Understanding the Buddhist/Thai way of thinking and looking at life also helps in understanding the way the story unfolds. Readers who are accustomed to ‘typical’ Western police procedurals will immediately notice that this story is different. It weaves back and forth between the present case and Sonchai’s past since from the Buddhist perspective, the past, the present and the future are all related. Burdett makes it clear when the various events happen, but readers who prefer a chronologically ordered story will notice this. The story also integrates a certain amount of spirituality and mysticism. Readers who prefer prosaic solutions to mysteries will be relieved to know that the case isn’t solved by visions, dreams or religious revelations. But Buddhist spirituality permeates both Sonchai’s world view and the novel. As he himself says:
‘You have to remember we’re Buddhist.’
That message is clear throughout the novel.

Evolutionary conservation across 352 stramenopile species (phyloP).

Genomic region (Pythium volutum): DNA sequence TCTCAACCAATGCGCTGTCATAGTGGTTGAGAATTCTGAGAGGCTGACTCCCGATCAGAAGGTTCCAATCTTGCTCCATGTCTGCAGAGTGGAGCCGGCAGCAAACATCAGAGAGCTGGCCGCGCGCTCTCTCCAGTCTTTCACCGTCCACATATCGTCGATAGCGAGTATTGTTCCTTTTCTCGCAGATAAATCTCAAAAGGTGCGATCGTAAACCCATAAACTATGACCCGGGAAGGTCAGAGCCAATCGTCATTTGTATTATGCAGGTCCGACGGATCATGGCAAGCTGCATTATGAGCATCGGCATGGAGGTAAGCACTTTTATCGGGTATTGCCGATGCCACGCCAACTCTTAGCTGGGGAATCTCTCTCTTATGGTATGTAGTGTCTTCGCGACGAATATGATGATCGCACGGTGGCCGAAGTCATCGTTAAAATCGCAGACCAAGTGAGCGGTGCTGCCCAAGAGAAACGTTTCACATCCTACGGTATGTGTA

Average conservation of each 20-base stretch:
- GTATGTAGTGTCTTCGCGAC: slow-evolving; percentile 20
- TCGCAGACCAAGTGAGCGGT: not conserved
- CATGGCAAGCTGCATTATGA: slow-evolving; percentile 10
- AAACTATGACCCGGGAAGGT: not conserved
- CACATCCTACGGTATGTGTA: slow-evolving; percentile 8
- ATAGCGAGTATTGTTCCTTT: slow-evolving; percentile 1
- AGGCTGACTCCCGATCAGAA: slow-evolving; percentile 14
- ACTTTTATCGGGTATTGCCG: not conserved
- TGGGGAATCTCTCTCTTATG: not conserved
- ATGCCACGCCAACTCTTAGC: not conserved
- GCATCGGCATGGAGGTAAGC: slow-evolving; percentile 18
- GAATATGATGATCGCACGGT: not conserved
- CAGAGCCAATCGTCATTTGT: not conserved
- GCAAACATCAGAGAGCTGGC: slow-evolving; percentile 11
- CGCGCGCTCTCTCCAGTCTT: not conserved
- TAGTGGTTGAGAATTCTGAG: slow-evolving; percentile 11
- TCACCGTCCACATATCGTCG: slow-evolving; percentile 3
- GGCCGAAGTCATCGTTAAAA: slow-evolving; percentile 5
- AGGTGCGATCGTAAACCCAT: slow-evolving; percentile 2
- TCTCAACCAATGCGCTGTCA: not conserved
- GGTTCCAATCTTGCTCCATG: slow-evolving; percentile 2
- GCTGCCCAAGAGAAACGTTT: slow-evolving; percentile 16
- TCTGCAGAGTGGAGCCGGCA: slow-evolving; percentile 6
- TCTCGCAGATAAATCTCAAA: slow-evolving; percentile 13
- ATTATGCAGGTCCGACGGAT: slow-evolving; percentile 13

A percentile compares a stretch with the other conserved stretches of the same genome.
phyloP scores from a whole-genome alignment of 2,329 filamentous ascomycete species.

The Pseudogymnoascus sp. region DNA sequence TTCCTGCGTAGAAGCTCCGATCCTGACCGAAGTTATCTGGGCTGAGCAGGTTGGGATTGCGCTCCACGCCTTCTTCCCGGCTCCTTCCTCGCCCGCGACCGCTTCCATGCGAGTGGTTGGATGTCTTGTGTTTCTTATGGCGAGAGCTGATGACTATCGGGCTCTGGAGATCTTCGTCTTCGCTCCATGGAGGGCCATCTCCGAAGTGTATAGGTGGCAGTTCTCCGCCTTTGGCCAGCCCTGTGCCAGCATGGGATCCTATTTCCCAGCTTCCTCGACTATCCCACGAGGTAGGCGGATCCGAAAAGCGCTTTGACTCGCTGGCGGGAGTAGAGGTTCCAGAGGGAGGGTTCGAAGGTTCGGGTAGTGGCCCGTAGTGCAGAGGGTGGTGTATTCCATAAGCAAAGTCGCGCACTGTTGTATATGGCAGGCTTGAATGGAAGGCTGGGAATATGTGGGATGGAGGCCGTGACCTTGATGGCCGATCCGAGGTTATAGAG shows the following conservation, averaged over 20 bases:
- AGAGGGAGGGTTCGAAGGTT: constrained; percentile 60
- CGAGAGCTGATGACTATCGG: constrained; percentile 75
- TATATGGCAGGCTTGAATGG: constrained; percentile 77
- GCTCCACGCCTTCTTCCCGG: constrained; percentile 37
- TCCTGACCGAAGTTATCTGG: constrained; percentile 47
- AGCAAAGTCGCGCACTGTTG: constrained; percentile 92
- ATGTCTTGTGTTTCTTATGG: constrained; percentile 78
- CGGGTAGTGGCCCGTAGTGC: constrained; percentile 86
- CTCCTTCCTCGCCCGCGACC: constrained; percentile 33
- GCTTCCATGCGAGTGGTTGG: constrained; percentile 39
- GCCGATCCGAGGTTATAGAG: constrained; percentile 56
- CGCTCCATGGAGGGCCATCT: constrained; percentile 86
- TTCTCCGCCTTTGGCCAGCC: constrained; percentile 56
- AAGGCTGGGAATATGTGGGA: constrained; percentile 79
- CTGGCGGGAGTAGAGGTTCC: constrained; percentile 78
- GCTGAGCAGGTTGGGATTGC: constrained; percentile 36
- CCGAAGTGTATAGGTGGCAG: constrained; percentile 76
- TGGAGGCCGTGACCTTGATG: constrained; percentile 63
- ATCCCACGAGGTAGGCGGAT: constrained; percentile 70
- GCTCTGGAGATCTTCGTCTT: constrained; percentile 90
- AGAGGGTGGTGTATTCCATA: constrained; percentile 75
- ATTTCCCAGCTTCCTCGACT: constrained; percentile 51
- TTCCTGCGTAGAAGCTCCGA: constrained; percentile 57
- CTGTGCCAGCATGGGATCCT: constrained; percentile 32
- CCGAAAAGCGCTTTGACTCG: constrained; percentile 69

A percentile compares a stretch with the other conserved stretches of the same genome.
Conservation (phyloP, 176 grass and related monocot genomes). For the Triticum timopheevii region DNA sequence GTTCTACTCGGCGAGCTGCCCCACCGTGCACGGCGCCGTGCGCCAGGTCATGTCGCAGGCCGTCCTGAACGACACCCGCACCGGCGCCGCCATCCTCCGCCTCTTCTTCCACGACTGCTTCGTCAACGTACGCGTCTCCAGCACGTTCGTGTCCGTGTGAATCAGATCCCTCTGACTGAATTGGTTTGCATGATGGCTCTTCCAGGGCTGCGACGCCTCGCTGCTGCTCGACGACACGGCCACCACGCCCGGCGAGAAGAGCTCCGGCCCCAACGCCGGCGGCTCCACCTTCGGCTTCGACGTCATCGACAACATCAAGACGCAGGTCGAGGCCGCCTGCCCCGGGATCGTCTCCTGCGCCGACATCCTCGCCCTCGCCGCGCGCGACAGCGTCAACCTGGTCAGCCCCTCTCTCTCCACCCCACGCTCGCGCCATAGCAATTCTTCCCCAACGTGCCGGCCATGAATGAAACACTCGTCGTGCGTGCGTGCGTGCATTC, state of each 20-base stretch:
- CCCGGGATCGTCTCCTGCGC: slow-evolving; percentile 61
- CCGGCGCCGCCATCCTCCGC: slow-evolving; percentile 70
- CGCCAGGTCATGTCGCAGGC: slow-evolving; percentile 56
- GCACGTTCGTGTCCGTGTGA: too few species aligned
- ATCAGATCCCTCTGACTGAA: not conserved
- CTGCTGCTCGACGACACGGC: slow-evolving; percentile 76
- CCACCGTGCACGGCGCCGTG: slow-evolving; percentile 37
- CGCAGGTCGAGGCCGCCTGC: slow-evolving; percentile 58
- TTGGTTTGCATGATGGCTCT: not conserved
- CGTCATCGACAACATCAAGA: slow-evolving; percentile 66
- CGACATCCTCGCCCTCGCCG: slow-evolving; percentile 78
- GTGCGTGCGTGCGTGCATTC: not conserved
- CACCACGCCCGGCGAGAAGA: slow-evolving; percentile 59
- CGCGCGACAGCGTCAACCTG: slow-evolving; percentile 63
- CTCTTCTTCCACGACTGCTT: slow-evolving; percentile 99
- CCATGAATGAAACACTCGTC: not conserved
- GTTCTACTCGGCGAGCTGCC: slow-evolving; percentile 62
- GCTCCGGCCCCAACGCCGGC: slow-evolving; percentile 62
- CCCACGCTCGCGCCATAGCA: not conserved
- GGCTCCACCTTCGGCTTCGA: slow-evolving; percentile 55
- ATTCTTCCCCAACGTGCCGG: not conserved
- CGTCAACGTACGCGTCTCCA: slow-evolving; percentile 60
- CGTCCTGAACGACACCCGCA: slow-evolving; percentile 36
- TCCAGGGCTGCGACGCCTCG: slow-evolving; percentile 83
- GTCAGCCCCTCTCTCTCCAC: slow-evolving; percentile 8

The story is told from Sonchai’s point of view, as if told to an ‘outsider,’ and there are some asides to the reader:
‘We do not look on death the way you do, farang. My closest colleagues grasp my arm and one or two embrace me. No one says sorry. Would you be sorry about a sunset?’
The story is told mostly in the present tense, although Burdett uses the past tense to distinguish the current storyline from other events. Readers who prefer the use of the past tense will notice this.
The mystery itself is in a sense ‘impossible but not really impossible.’ How did the snakes get into the car without Bradley noticing them? And why didn’t they attack him when he first got into the car? More to the point, why did they attack so viciously, when most snakes would as soon avoid humans?
Bangkok 8 is a distinctly Bangkok story told by a uniquely Bangkok/Thai police officer. It features an unusual sort of mystery and a storytelling technique that fits the setting and context. It also has what in my opinion (so feel free to disagree) is a very well-written and compelling first line:
‘The African American Marine in the grey Mercedes will soon die of bites from Naja siamensis, but we don’t know that yet, Pichai and I (the future is impenetrable, says the Buddha).’
But what’s your view? Have you read Bangkok 8? If you have, what elements do you see in it?
Coming Up On In The Spotlight
Monday 29 September/Tuesday 30 September – Murder at Honeychurch Hall – Hannah Dennison
Monday 6 October/Tuesday 7 October – Ice Run – Steve Hamilton
Monday 13 October/Tuesday 14 October – Bitter River – Julia Keller